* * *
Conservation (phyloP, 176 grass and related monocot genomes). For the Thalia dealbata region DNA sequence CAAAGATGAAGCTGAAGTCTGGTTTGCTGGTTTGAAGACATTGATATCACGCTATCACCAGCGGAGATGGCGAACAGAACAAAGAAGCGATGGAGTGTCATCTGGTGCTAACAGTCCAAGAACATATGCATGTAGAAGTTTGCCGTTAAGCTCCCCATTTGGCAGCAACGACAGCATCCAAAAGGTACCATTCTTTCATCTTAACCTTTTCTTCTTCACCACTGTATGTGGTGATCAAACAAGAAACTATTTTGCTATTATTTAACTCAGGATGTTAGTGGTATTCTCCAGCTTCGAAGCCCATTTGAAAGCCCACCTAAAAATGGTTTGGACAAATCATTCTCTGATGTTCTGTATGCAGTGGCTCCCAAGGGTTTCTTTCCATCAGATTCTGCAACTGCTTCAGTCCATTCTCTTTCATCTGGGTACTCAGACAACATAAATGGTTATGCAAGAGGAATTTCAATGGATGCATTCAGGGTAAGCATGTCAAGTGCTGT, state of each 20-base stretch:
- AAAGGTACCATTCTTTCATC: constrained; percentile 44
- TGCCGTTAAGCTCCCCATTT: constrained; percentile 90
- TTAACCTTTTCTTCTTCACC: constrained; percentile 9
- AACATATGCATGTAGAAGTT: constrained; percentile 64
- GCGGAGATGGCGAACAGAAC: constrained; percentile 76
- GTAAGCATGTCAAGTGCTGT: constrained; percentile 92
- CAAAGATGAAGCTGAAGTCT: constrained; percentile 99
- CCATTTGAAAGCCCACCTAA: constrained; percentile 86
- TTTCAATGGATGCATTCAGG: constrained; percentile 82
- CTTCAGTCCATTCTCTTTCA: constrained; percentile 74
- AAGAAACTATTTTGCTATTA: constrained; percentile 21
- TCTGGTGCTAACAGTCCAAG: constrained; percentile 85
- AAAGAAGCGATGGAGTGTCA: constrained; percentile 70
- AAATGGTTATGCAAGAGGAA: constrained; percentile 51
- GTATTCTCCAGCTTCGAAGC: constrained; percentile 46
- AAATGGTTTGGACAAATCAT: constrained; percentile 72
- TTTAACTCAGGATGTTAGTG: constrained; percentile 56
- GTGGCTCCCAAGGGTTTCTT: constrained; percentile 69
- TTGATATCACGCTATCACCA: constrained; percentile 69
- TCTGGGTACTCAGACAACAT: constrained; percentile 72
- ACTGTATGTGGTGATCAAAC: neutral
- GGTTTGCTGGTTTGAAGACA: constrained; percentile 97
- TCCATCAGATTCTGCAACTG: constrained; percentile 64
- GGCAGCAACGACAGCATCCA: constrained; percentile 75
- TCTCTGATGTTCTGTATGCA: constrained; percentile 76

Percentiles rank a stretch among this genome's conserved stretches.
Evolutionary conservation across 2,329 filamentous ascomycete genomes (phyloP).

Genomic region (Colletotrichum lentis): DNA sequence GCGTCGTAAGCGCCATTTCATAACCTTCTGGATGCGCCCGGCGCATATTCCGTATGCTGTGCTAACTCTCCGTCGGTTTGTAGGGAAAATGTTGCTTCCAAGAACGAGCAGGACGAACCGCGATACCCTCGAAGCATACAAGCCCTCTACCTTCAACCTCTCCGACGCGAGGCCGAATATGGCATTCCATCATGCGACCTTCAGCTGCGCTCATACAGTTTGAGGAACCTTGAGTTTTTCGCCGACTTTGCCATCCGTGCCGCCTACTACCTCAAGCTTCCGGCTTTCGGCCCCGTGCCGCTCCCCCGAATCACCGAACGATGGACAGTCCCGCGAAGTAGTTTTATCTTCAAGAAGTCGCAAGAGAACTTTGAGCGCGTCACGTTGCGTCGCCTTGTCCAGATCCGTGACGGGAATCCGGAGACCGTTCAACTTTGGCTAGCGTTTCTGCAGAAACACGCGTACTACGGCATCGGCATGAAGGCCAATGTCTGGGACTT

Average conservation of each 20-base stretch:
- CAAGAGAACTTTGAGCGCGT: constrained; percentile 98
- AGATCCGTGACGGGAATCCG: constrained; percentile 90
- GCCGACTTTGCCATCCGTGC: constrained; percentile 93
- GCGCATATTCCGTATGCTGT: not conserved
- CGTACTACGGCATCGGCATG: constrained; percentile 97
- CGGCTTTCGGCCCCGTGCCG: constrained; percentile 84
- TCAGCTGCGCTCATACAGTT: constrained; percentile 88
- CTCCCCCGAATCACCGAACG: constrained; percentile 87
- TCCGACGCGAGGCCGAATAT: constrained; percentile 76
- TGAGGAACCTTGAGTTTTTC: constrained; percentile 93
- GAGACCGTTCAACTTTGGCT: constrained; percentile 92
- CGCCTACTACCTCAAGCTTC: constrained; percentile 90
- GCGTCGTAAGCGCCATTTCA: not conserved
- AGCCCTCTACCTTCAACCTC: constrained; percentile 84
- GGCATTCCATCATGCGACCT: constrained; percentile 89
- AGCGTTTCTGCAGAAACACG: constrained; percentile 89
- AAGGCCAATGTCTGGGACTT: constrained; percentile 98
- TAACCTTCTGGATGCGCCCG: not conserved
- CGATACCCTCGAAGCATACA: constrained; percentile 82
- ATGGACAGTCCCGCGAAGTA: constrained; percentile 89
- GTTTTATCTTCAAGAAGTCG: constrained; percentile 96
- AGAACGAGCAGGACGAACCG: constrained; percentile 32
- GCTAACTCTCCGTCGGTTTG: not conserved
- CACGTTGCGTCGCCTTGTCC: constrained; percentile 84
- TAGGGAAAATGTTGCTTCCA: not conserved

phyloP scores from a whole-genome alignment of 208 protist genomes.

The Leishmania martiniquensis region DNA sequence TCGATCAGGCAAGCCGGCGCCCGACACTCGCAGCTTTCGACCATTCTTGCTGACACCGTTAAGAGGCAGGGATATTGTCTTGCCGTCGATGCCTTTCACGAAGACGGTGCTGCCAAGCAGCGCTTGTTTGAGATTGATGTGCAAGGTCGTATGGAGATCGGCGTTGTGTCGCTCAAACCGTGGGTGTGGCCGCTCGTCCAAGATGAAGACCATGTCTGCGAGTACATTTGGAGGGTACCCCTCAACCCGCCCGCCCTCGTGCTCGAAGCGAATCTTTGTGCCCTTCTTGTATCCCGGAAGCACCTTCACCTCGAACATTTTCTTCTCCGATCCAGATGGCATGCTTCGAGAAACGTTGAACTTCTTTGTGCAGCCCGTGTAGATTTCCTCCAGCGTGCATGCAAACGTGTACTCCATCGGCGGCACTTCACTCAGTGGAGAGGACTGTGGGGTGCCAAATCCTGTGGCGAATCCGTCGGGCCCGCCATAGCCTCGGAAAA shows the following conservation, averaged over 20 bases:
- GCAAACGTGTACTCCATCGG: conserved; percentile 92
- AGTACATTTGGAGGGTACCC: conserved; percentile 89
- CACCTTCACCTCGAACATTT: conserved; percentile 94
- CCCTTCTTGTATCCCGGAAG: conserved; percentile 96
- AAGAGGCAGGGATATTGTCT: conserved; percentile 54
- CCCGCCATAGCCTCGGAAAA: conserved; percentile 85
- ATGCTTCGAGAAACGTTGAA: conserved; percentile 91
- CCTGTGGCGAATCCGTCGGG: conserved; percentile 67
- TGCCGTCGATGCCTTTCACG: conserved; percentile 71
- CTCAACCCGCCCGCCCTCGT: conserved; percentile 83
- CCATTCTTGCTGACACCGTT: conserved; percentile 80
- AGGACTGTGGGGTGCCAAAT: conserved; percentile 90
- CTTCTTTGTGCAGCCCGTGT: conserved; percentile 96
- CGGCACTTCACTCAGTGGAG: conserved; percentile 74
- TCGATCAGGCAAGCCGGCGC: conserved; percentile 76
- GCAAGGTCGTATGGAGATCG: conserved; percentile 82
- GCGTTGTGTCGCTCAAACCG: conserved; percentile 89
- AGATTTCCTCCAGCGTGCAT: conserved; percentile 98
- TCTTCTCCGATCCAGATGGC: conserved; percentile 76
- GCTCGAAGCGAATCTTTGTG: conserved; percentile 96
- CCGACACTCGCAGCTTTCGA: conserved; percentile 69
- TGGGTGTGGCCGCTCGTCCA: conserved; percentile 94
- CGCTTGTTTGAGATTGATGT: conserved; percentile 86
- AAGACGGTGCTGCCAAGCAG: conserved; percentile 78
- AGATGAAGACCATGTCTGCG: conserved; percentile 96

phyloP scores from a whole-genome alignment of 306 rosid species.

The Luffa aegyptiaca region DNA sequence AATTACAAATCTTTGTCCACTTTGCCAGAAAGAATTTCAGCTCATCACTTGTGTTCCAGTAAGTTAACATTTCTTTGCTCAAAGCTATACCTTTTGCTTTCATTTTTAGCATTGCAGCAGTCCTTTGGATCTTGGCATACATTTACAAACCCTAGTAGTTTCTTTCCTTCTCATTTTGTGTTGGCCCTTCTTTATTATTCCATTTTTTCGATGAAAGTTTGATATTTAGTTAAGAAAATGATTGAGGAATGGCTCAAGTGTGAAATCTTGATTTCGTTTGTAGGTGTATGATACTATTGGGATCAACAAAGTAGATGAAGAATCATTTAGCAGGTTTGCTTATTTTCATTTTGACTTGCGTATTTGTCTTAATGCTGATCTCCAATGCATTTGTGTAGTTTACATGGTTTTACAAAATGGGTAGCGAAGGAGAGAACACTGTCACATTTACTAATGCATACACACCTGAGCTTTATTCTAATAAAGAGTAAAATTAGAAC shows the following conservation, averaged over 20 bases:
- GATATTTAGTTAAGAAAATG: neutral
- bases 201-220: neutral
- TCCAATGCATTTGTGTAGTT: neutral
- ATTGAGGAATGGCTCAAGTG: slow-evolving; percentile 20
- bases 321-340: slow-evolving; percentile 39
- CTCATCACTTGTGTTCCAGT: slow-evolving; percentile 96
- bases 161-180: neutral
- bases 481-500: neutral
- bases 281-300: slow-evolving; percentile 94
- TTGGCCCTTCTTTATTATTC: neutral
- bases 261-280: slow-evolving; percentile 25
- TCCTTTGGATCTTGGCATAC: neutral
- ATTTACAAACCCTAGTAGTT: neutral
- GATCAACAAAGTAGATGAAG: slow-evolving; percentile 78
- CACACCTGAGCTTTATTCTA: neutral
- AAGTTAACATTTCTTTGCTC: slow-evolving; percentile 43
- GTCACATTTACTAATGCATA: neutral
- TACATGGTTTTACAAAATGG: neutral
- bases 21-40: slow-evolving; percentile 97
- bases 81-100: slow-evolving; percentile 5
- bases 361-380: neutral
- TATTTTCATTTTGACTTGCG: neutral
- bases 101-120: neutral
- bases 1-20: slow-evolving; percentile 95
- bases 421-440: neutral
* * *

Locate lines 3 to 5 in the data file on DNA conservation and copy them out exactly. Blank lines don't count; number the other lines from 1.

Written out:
- TGCCGTTAAGCTCCCCATTT: constrained; percentile 90
- TTAACCTTTTCTTCTTCACC: constrained; percentile 9
- AACATATGCATGTAGAAGTT: constrained; percentile 64